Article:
The thorax consists of seven freely articulating tergites that overlap widely with each other (Figs. 1, 4, 6). The thorax is approximately as long (sag.) as the distance between the posterior and anterior margins of the head shield. All the tergites are approximately of subequal length (sag.), and possess well-developed pleurae that curve into posterior-facing spines. The first thoracic tergite has reduced pleural regions and is the narrowest (trans.) point of the body; this tergite is also partly concealed by the posterior margin of the head shield in life position. The thorax is widest at the level of the third or fourth tergite depending on the individual, and subtly narrows towards the pygidium. The central portion of the tergites, corresponding approximately to a third of the tergite width (trans.), is slightly raised into a weak axial lobe that continues into the corresponding region of the cephalic shield. The fused pygidium is shorter (sag.) than the thorax. The pygidium bears two pairs of broad lateral spines directed backwards, and its posterior portion consists of a broad median spine with an acute termination (Figs. 1, 4, 6). The length (sag.) of the posterior median spine varies between individuals, and can be either shorter (Fig. 4) or subequal (Figs. 1, 6) relative to the main body of the pygidium (measured without the posterior spine).
The thorax and pygidium bear a series of homonomous biramous appendages that become smaller towards the posterior end of the body (Figs. 1d, 2b, 4c, 6c). Proximally, the biramous appendages possess a differentiated basipodite that bears three ridge-like crescentic endites (Figs. 3b, 4). In the thorax, the endopods consist of seven podomeres without endites, and a single terminal claw. There is some variability in the robustness of the endopods throughout the body, with those near the anterior region being more gracile (Fig. 4) compared to the ones towards the middle portion of the thorax (Figs. 2b, 3b). The exopod is composed of a slender shaft consisting of two or three elongate podomeres, and terminated on a small rounded distal lobe. Both the slender shaft and the distal lobe bear delicate lamellae (Figs. 1b, 2b, 3b, 5), although these are best preserved on the distal portions of the exopod (Figs. 1b, 5b). Most of the trunk tergites are associated with a single pair of biramous limbs. However, segmental mismatch is expressed in the presence of diplotergites (i.e. two appendage pairs associated with one tergite, see ref. 40, 41) that appear to be variably situated along the body. In YKLP 11407, diplotergites are expressed on the fourth and seventh thoracic tergites, whereas all the other tergites feature a single appendage pair (Figs. 1, 2). By contrast, both Hz-f-10-45 (Fig. 6) and YRCP 0011 (Fig. 4) have a diplotergite on the seventh trunk tergite only, although these taxa differ in the presence of four or three biramous limb pairs under the pygidium respectively. The size and podomere number of the endopods decreases gradually towards the posterior end, with some of the posteriormost endopods featuring only five observable podomeres (Fig. 2b). The ventral side of the body shows regular changes in texture that suggest the presence of sternites, but these are not well preserved (Fig. 2b). The pygidium covers at least four pairs of biramous appendages. The reduced podomere count and small size of the endopods under the pygidium resemble limb-buds rather than fully developed biramous appendages. The posterior body termination consists of a conical tail piece without limbs (Figs. 2b, 6c).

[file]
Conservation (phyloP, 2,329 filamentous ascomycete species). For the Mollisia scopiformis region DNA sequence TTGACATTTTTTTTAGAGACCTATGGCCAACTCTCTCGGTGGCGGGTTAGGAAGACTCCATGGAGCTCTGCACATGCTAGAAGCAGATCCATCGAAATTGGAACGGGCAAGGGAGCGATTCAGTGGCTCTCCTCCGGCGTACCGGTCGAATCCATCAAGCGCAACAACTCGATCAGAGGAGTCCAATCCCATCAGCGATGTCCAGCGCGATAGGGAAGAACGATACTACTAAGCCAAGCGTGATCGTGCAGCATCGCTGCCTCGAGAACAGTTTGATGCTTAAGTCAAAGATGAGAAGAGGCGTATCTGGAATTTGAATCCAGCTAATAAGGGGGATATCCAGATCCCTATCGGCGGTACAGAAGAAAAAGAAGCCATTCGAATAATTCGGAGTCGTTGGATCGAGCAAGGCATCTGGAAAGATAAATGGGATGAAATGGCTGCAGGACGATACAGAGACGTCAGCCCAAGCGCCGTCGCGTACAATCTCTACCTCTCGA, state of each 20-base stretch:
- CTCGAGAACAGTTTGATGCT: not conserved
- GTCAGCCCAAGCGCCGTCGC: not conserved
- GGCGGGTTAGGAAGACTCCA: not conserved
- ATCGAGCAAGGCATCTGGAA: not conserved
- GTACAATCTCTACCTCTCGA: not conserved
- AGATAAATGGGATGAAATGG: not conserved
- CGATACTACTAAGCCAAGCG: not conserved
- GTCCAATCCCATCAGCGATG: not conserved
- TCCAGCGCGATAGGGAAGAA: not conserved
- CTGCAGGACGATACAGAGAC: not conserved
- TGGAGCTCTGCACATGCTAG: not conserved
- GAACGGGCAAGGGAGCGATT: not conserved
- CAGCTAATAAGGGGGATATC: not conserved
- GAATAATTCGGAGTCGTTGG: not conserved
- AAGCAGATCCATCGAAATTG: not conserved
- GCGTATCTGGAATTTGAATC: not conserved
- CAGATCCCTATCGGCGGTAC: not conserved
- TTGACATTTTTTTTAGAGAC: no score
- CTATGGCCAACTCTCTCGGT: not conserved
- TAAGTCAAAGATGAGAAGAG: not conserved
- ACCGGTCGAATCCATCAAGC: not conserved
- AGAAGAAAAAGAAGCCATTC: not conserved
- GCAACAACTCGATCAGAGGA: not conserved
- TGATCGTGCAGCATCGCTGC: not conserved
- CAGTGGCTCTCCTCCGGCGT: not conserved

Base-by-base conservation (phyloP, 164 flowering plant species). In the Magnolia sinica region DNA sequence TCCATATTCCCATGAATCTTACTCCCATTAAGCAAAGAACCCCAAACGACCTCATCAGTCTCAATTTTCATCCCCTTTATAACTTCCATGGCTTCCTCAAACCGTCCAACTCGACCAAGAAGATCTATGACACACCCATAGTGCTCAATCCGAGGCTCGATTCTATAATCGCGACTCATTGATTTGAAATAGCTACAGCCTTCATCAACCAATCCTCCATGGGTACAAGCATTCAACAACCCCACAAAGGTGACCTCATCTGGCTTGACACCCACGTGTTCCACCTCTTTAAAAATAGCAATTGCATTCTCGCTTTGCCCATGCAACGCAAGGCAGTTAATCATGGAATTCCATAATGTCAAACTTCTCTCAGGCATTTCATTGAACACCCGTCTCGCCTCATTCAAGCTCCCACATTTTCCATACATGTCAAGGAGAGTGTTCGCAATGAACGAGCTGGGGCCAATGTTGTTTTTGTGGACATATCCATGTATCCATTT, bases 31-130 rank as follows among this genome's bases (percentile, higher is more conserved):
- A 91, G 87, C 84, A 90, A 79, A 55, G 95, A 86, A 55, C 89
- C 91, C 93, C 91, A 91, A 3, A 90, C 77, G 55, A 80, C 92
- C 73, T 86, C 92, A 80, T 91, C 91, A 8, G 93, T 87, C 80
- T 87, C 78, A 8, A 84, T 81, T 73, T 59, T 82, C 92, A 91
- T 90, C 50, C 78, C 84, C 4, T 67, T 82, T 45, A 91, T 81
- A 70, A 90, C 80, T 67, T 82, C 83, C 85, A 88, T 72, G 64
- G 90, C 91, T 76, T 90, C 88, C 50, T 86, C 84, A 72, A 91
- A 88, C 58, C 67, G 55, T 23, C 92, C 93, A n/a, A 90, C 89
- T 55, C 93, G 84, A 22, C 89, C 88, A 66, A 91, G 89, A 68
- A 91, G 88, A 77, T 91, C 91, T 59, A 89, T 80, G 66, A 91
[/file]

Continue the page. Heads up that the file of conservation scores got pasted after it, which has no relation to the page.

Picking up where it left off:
The use of fluorescence microscopy and X-ray computed tomography reveal new details on the exoskeletal and appendicular morphology of Sinoburius lunaris, and allow us to provide a comprehensive redescription of this enigmatic taxon (Fig. 7). Of particular significance is the recovery of three dimensionally preserved anatomical information on the ventral side of the body (see also ref. [17,18,19]) that would be otherwise concealed by the surrounding rock matrix, made possible by the pyritization of Chengjiang soft-bodied fossils . Our observations also allow a more detailed comparison with the preserved morphology of other xandarellids and more broadly within artiopodan diversity.
Ecdysial sutures, lateral notches and eye slits